[HPGMG Forum] new 4th order Full Multigrid HPGMG-FV implementation

Sam Williams swwilliams at lbl.gov
Wed Apr 15 02:06:01 UTC 2015

Included in the latest release is a 4th order Full Multigrid implementation of HPGMG-FV.  This version is currently included as a research vehicle to differentiate the performance characteristics of the 2nd order method from high-order finite volume as well as to differentiate high order FE and FV.  We are thus asking for feedback from the community on the value of the 4th order implementation compared to the 2nd order.  i.e., is 4th order HPGMG-FV a better benchmark than the 2nd order HPGMG-FV?  

*For now, we will continue to rank systems based on the 2nd order HPGMG-FV implementation.  As such, submissions must conform to the guidlines as described on the website.*

Unlike the 2nd order implementation, the 4th order version requires a different driver (hpgmg-fv.c) and a different operator file (operators.fv4.c).  Currently, for 4th order, it is highly recommended one use GSRB over the Chebyshev or Jacobi smoothers.  By default, most smoothers make 6 passes thru the data (instead of 4) in order to provide sufficient error and residual.  This has the effect of increasing the time spent in smoothing by at least 50%.  

Nominally, for a fixed problem size, compared to the 2nd order method, the 4th order smoother performs ...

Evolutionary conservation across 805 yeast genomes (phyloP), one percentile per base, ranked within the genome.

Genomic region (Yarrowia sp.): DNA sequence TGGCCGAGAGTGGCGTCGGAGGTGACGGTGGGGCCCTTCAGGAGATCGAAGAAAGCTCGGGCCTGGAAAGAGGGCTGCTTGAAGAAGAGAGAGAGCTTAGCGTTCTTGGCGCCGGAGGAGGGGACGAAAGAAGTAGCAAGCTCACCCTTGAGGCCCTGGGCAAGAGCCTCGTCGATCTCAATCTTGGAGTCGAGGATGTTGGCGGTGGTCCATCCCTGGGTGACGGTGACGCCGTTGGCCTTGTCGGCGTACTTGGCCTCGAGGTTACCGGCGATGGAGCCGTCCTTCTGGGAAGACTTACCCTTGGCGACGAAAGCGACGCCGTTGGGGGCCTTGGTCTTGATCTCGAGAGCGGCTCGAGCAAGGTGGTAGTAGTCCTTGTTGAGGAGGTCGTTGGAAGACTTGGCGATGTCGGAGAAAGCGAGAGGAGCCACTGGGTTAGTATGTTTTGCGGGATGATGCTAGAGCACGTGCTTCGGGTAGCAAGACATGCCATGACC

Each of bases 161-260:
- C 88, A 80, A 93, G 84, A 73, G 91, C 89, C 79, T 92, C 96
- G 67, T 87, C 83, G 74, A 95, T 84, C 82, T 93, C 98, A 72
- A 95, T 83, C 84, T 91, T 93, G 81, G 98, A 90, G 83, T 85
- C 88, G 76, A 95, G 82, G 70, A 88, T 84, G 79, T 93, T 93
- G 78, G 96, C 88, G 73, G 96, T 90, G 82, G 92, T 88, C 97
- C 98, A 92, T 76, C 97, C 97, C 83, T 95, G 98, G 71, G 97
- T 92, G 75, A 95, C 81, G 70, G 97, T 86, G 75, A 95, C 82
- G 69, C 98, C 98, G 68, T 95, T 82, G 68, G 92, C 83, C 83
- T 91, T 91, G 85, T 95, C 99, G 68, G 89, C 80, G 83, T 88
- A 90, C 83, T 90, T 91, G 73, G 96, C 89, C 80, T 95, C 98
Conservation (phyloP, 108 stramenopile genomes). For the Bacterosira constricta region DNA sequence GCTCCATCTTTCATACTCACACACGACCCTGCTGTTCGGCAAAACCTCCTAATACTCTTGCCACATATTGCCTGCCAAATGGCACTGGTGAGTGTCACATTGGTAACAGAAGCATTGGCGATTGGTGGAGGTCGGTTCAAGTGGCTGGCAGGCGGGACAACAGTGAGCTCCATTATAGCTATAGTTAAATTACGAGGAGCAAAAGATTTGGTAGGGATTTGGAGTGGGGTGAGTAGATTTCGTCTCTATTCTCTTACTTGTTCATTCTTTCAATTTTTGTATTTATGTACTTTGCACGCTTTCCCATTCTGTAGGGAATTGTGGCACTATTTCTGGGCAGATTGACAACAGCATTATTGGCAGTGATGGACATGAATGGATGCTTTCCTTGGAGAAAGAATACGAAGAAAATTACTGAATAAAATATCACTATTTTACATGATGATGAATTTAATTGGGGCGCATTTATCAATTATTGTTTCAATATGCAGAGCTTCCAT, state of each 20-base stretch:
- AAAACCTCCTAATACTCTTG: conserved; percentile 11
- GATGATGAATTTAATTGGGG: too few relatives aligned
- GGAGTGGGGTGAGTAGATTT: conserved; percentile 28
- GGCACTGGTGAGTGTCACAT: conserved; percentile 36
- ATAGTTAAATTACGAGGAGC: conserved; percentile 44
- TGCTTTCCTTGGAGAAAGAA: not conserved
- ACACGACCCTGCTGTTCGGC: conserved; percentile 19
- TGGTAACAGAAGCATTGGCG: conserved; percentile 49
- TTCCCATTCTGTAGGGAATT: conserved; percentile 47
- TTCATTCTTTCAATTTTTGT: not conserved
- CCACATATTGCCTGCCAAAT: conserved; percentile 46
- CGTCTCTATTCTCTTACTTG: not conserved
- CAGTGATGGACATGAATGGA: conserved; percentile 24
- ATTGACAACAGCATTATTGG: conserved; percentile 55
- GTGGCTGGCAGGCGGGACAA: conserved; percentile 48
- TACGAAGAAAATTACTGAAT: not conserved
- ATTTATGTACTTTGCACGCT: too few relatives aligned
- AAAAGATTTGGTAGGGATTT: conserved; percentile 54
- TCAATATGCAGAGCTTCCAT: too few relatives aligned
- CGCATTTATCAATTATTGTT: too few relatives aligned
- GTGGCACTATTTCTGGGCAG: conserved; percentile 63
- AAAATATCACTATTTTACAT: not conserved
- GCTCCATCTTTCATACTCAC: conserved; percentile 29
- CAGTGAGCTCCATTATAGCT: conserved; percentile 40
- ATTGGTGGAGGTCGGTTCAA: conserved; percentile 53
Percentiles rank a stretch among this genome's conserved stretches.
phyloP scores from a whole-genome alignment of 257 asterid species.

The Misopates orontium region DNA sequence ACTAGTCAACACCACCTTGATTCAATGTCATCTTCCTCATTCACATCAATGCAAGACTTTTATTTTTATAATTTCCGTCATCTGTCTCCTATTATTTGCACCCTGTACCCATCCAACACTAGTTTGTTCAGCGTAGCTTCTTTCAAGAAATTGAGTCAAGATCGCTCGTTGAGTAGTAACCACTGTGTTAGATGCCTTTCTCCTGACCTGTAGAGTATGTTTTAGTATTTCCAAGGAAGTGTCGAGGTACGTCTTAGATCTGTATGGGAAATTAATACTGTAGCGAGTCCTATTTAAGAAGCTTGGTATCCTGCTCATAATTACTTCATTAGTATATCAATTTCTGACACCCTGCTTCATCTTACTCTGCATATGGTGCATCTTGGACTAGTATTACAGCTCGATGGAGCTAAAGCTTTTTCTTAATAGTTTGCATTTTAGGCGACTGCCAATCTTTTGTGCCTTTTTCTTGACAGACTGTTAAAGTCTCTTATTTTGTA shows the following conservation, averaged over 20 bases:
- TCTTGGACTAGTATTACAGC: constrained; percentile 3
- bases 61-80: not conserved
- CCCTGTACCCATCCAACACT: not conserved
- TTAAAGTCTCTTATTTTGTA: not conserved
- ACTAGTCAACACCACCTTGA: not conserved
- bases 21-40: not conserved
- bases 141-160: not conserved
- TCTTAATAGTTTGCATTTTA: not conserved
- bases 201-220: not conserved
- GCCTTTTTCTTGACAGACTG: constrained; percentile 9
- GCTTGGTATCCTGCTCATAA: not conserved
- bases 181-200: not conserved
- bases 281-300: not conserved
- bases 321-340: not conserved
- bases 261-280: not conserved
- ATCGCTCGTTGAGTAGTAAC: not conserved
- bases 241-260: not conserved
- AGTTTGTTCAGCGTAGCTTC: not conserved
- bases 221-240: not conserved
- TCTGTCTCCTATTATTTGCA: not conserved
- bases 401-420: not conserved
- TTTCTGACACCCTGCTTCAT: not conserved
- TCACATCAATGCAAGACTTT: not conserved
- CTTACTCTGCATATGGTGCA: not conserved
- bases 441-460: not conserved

- 4x the flops
- 4x the MPI messages
- 2x the MPI data movement
- 1x the DRAM data movement
- provides 4 more bits of accuracy for every 8x increase in the problem size (instead of 2 bits)
These characteristics tend to push the solver into the compute or network limited regime depending on the relative balance of Flop/s, DRAM capacity, DRAM bandwidth, and network performance.

In order to compile the 4th order version on Edison, one may use the following command line...

cc  -Ofast -fopenmp level.c operators.fv4.c  mg.c solvers.c hpgmg-fv.c timers.c -DUSE_MPI  -DUSE_SUBCOMM -DUSE_FCYCLES -DUSE_GSRB -DUSE_BICGSTAB -o run.edison

Although it uses a different driver, the benchmark is run the same as the 2nd order method.  However, in order to measure error for a cell averaged finite volume scheme (instead of cell centered), it will run two additional coarser problems at grid spacing 2h and 4h.  Thus, the benchmark will build the MG hierarchy (calculating some values more precisely), warm up the system by running 10 solvers, benchmark for 30s, print the timing results, and finally perform 3 additional solves to verify the order is 4th order.

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